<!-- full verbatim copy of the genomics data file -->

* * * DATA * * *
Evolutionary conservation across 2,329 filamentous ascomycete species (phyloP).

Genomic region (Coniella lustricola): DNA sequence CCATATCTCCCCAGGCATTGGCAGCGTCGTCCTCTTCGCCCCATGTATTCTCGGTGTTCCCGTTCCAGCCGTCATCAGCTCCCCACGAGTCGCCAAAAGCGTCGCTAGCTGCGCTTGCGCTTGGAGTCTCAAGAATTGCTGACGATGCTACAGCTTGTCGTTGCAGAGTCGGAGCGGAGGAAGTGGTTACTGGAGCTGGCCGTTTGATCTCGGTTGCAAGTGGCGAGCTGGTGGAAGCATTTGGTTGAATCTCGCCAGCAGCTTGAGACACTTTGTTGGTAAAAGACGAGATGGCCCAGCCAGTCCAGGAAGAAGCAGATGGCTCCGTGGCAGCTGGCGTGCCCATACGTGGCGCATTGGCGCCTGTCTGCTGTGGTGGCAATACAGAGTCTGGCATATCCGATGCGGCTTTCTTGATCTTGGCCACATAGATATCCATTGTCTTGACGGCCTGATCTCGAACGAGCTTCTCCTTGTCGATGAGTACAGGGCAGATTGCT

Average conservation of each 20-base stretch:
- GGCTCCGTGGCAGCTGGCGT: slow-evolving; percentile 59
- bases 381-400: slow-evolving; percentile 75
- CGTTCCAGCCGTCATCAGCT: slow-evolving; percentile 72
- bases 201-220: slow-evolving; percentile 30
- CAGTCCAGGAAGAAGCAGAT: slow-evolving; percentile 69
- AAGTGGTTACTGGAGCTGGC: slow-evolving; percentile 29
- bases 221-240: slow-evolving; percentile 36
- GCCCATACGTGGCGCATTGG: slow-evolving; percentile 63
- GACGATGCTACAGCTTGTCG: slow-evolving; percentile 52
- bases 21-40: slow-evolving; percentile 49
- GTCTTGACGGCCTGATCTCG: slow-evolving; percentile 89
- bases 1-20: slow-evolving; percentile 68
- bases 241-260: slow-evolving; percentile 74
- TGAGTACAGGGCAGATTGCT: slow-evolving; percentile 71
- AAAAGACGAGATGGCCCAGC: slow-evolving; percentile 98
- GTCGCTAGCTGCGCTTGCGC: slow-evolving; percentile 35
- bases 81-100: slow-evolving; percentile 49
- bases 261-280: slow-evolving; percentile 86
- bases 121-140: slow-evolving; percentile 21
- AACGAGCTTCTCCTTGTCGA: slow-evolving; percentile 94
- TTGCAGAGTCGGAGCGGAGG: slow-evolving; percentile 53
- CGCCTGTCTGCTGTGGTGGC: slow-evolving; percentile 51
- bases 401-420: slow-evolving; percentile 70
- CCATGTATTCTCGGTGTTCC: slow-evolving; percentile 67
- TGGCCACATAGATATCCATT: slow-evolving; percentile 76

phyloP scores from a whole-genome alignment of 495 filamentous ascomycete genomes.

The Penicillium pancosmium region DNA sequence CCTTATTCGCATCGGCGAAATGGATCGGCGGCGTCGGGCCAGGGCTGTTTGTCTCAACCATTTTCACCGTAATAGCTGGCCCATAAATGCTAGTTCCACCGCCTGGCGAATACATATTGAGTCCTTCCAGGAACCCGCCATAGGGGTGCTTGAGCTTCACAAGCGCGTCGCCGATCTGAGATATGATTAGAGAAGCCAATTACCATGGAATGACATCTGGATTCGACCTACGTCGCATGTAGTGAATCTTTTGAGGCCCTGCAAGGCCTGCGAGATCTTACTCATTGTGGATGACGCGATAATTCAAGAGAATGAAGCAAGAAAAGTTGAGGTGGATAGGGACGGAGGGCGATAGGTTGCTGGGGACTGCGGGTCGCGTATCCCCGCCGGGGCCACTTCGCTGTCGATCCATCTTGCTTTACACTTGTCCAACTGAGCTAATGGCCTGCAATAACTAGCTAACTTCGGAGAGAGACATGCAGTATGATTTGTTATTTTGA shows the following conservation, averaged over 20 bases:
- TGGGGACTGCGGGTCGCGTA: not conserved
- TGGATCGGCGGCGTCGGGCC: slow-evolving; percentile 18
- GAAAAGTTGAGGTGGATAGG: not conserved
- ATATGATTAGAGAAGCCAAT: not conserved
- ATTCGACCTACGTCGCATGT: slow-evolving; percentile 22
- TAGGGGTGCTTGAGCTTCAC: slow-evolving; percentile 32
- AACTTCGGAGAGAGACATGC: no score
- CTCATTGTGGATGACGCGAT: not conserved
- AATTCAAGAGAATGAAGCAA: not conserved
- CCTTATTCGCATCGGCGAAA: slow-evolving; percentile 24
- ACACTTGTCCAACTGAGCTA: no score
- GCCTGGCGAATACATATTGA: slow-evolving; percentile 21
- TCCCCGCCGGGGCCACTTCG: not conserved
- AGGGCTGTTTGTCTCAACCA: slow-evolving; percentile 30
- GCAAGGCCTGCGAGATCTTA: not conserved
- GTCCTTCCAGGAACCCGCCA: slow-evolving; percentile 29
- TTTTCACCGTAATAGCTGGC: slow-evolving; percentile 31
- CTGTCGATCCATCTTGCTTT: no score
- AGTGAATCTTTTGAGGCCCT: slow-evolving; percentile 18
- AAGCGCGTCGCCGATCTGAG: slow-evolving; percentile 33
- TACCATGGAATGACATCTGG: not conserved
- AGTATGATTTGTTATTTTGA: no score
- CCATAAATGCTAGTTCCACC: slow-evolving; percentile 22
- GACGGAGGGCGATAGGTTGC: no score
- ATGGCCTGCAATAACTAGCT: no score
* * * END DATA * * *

Evolutionary conservation across 2,329 filamentous ascomycete species (phyloP).

Genomic region (Coniella lustricola): DNA sequence CCATATCTCCCCAGGCATTGGCAGCGTCGTCCTCTTCGCCCCATGTATTCTCGGTGTTCCCGTTCCAGCCGTCATCAGCTCCCCACGAGTCGCCAAAAGCGTCGCTAGCTGCGCTTGCGCTTGGAGTCTCAAGAATTGCTGACGATGCTACAGCTTGTCGTTGCAGAGTCGGAGCGGAGGAAGTGGTTACTGGAGCTGGCCGTTTGATCTCGGTTGCAAGTGGCGAGCTGGTGGAAGCATTTGGTTGAATCTCGCCAGCAGCTTGAGACACTTTGTTGGTAAAAGACGAGATGGCCCAGCCAGTCCAGGAAGAAGCAGATGGCTCCGTGGCAGCTGGCGTGCCCATACGTGGCGCATTGGCGCCTGTCTGCTGTGGTGGCAATACAGAGTCTGGCATATCCGATGCGGCTTTCTTGATCTTGGCCACATAGATATCCATTGTCTTGACGGCCTGATCTCGAACGAGCTTCTCCTTGTCGATGAGTACAGGGCAGATTGCT

Average conservation of each 20-base stretch:
- GGCTCCGTGGCAGCTGGCGT: slow-evolving; percentile 59
- bases 381-400: slow-evolving; percentile 75
- CGTTCCAGCCGTCATCAGCT: slow-evolving; percentile 72
- bases 201-220: slow-evolving; percentile 30
- CAGTCCAGGAAGAAGCAGAT: slow-evolving; percentile 69
- AAGTGGTTACTGGAGCTGGC: slow-evolving; percentile 29
- bases 221-240: slow-evolving; percentile 36
- GCCCATACGTGGCGCATTGG: slow-evolving; percentile 63
- GACGATGCTACAGCTTGTCG: slow-evolving; percentile 52
- bases 21-40: slow-evolving; percentile 49
- GTCTTGACGGCCTGATCTCG: slow-evolving; percentile 89
- bases 1-20: slow-evolving; percentile 68
- bases 241-260: slow-evolving; percentile 74
- TGAGTACAGGGCAGATTGCT: slow-evolving; percentile 71
- AAAAGACGAGATGGCCCAGC: slow-evolving; percentile 98
- GTCGCTAGCTGCGCTTGCGC: slow-evolving; percentile 35
- bases 81-100: slow-evolving; percentile 49
- bases 261-280: slow-evolving; percentile 86
- bases 121-140: slow-evolving; percentile 21
- AACGAGCTTCTCCTTGTCGA: slow-evolving; percentile 94
- TTGCAGAGTCGGAGCGGAGG: slow-evolving; percentile 53
- CGCCTGTCTGCTGTGGTGGC: slow-evolving; percentile 51
- bases 401-420: slow-evolving; percentile 70
- CCATGTATTCTCGGTGTTCC: slow-evolving; percentile 67
- TGGCCACATAGATATCCATT: slow-evolving; percentile 76

phyloP scores from a whole-genome alignment of 495 filamentous ascomycete genomes.

The Penicillium pancosmium region DNA sequence CCTTATTCGCATCGGCGAAATGGATCGGCGGCGTCGGGCCAGGGCTGTTTGTCTCAACCATTTTCACCGTAATAGCTGGCCCATAAATGCTAGTTCCACCGCCTGGCGAATACATATTGAGTCCTTCCAGGAACCCGCCATAGGGGTGCTTGAGCTTCACAAGCGCGTCGCCGATCTGAGATATGATTAGAGAAGCCAATTACCATGGAATGACATCTGGATTCGACCTACGTCGCATGTAGTGAATCTTTTGAGGCCCTGCAAGGCCTGCGAGATCTTACTCATTGTGGATGACGCGATAATTCAAGAGAATGAAGCAAGAAAAGTTGAGGTGGATAGGGACGGAGGGCGATAGGTTGCTGGGGACTGCGGGTCGCGTATCCCCGCCGGGGCCACTTCGCTGTCGATCCATCTTGCTTTACACTTGTCCAACTGAGCTAATGGCCTGCAATAACTAGCTAACTTCGGAGAGAGACATGCAGTATGATTTGTTATTTTGA shows the following conservation, averaged over 20 bases:
- TGGGGACTGCGGGTCGCGTA: not conserved
- TGGATCGGCGGCGTCGGGCC: slow-evolving; percentile 18
- GAAAAGTTGAGGTGGATAGG: not conserved
- ATATGATTAGAGAAGCCAAT: not conserved
- ATTCGACCTACGTCGCATGT: slow-evolving; percentile 22
- TAGGGGTGCTTGAGCTTCAC: slow-evolving; percentile 32
- AACTTCGGAGAGAGACATGC: no score
- CTCATTGTGGATGACGCGAT: not conserved
- AATTCAAGAGAATGAAGCAA: not conserved
- CCTTATTCGCATCGGCGAAA: slow-evolving; percentile 24
- ACACTTGTCCAACTGAGCTA: no score
- GCCTGGCGAATACATATTGA: slow-evolving; percentile 21
- TCCCCGCCGGGGCCACTTCG: not conserved
- AGGGCTGTTTGTCTCAACCA: slow-evolving; percentile 30
- GCAAGGCCTGCGAGATCTTA: not conserved
- GTCCTTCCAGGAACCCGCCA: slow-evolving; percentile 29
- TTTTCACCGTAATAGCTGGC: slow-evolving; percentile 31
- CTGTCGATCCATCTTGCTTT: no score
- AGTGAATCTTTTGAGGCCCT: slow-evolving; percentile 18
- AAGCGCGTCGCCGATCTGAG: slow-evolving; percentile 33
- TACCATGGAATGACATCTGG: not conserved
- AGTATGATTTGTTATTTTGA: no score
- CCATAAATGCTAGTTCCACC: slow-evolving; percentile 22
- GACGGAGGGCGATAGGTTGC: no score
- ATGGCCTGCAATAACTAGCT: no score